Expanding a temporary worker program for farm workers and other laborers is part of a bipartisan plan proposed by Sens. Charles Schumer, D-N.Y., and Lindsey Graham, R-S.C. The pair penned an op-ed in the Washington Post in March calling for comprehensive immigration reform, including more visas.
By April, Graham said he wouldn't support immigration reform this year and balked at Democrats' plans to push an immigration bill ahead of climate change legislation. He threatened to pull support for both, saying climate change should come first.
But Graham also faces pressure from constituents and other conservatives who call him "Graham-nesty" for his proposal to allow illegal immigrants to stay in the country. Graham says his plan doesn't grant amnesty but requires illegal immigrants to "admit they broke the law and to pay their debt to society by performing community service and paying fines and back taxes." The plan calls for background checks and requires English proficiency "before going to the back of the line of prospective immigrants."
Some wonder if that plan is enforceable without major overhauls to the current system to track immigrants entering the country. The Obama administration has encouraged the E-Verify program that allows employers to check a potential employee against a database to find out if that person has legal status to work in the United States. But the administration has scaled back other enforcements, including a Bush practice of issuing "match letters" that informed employers if their employees were using false Social Security numbers.
The conservative Heritage Foundation has called on the Obama administration to begin reform by securing the U.S. borders, saying all other reform hinges on border security. A March report by the group called Graham's plan for a pathway to citizenship for illegal citizens "amnesty."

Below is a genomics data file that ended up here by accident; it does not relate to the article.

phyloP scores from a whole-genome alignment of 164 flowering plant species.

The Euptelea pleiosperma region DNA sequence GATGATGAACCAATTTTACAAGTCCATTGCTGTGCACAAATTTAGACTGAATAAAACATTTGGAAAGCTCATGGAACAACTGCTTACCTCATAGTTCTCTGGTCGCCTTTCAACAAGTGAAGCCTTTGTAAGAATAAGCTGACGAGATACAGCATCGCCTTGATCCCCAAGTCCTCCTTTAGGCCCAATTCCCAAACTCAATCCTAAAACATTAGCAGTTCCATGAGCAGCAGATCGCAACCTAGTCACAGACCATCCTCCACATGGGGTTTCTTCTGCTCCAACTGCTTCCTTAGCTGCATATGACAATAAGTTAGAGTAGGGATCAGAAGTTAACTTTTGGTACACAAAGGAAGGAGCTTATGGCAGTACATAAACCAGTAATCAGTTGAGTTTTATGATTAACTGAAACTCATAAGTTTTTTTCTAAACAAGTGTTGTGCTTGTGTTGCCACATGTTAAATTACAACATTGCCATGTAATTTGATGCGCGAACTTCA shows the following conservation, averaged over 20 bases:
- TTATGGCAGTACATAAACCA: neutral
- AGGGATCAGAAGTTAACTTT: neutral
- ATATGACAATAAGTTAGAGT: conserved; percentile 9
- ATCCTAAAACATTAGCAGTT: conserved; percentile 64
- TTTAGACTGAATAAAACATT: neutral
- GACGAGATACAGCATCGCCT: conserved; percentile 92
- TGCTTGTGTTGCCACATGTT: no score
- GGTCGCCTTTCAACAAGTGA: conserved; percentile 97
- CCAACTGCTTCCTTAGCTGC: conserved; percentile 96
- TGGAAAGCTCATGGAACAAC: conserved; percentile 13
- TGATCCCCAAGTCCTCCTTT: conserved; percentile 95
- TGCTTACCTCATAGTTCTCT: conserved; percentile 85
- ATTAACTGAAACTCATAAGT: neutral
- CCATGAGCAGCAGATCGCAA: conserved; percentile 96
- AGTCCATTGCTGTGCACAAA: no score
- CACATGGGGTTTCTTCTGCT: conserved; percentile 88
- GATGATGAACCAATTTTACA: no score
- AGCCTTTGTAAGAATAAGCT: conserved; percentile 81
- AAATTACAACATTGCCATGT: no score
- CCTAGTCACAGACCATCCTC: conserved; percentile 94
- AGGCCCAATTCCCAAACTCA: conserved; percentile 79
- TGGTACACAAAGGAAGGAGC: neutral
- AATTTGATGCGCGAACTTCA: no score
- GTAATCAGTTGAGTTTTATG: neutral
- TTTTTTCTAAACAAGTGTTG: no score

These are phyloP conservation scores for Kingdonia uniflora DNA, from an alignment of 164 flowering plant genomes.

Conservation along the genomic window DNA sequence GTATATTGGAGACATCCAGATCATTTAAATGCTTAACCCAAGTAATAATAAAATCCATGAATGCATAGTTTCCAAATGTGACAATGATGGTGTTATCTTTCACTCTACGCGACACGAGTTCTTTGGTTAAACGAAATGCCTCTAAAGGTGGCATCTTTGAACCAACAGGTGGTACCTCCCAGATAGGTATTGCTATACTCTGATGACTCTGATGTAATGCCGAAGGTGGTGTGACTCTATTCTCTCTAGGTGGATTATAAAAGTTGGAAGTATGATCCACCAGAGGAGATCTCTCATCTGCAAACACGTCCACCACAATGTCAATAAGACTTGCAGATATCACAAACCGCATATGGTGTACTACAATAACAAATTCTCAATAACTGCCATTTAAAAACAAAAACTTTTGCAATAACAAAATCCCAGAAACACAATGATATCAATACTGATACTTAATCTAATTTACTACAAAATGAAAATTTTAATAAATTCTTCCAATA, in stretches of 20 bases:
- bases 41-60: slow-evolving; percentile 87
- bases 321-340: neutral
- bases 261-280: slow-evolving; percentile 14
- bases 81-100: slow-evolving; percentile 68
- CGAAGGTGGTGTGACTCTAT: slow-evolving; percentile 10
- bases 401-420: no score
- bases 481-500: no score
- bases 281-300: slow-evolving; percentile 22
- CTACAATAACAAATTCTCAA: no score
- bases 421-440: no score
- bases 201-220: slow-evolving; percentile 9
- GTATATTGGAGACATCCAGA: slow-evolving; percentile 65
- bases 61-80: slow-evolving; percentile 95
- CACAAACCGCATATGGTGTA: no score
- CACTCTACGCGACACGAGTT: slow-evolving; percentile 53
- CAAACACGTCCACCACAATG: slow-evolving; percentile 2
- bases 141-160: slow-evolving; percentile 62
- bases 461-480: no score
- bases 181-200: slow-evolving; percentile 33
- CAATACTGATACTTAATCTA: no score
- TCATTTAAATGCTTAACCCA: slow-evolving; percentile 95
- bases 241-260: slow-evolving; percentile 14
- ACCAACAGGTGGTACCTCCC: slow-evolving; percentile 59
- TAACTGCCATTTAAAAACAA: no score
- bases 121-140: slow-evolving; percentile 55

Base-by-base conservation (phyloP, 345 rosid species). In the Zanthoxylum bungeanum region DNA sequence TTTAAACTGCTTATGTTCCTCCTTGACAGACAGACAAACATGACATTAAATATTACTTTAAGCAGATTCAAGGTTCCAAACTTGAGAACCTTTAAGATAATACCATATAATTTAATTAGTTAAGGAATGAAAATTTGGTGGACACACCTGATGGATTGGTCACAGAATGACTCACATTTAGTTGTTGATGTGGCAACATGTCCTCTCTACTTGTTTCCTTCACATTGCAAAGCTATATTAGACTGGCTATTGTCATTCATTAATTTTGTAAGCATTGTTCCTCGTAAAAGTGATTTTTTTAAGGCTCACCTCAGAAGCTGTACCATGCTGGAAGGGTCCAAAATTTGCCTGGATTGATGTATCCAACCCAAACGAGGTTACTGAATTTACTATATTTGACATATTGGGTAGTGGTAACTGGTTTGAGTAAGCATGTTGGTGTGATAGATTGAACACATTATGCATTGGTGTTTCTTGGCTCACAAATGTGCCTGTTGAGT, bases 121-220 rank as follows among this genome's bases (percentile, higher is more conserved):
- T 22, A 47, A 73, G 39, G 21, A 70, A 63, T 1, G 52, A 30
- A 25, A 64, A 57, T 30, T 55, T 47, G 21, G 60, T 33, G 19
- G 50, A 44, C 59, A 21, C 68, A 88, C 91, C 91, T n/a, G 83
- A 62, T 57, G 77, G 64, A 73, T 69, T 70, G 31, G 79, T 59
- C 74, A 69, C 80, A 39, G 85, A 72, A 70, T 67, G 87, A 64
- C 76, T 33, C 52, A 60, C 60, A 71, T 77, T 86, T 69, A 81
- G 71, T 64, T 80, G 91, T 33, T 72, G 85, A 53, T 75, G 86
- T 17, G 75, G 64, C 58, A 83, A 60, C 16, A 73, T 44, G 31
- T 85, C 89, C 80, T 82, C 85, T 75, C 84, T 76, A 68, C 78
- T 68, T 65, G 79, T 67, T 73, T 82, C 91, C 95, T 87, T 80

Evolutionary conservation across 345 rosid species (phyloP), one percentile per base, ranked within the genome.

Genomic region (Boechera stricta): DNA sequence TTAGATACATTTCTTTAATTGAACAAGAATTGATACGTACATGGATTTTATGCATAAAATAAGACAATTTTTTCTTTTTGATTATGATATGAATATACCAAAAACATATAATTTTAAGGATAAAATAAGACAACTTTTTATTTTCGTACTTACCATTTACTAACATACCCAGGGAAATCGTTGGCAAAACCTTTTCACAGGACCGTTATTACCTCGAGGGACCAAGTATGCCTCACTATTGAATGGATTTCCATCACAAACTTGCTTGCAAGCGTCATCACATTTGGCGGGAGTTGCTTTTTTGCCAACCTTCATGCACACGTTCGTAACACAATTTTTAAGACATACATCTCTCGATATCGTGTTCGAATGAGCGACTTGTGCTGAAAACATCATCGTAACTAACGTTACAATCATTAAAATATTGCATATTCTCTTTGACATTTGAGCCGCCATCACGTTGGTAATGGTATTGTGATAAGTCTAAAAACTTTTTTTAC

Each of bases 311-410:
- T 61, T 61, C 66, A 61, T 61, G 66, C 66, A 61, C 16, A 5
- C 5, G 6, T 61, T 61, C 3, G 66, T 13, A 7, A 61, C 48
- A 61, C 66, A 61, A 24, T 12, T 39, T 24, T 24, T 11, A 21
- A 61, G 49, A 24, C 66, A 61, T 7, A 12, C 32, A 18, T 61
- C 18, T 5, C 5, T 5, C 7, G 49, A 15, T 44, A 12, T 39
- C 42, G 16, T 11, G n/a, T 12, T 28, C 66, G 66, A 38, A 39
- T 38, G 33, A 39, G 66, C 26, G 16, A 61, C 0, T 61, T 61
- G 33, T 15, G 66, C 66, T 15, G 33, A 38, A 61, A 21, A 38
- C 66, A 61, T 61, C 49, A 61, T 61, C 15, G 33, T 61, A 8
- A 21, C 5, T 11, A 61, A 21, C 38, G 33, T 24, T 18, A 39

Richard Land agrees on border security, but he disagrees that Graham's plan represents amnesty. Land is the head of the Ethics and Religious Liberty Commission for the Southern Baptist Convention, a denomination that called for immigration reform in 2006. Land says he doesn't support amnesty, but he says those who call paying a fine and meeting a stringent list of requirements amnesty "need a course in remedial English. Amnesty is getting off scot-free."
Land is one of several conservative evangelicals, including Rodriguez, Jim Tolle of The Church on the Way in Los Angeles, and Mat Staver of the Liberty Counsel, who have called for immigration reform that would provide a way for illegal immigrants to pursue legal status. "We're not going to round up 12 million people and send them home," said Land. "So we have to deal realistically with the people who are already here."
Rodriguez agrees and calls for a "just integration strategy" that includes fines, English classes, and "going to the back of the line." He hopes more Republicans will support such efforts and warns that the GOP is alienating a major bloc of socially conservative voters: "This community is really poised to serve as the firewall against extreme liberalism. . . . But only if the Republican Party gets it right on immigration reform."
Political considerations aren't the only reason to act now. A less intuitive reason: Illegal immigration may be declining. The Center for Immigration Studies estimated that the number of illegal immigrants in the United States dropped by 14 percent from 2007 to 2008. The Department of Homeland Security estimated that the number of illegal immigrants living in the United States dropped to 10.6 million in 2009 from 11.6 million in 2008, the sharpest decrease in 30 years.
Those statistics are hard to verify, but many experts agree that the immigration downturn flowed from the economic downturn: Unemployment rose to more than 10 percent in December 2009. Fewer jobs here likely sent more immigrants home. Whatever the reasons, one thing is clear: If the economy improves and immigration policy doesn't, illegal immigration will likely soar again.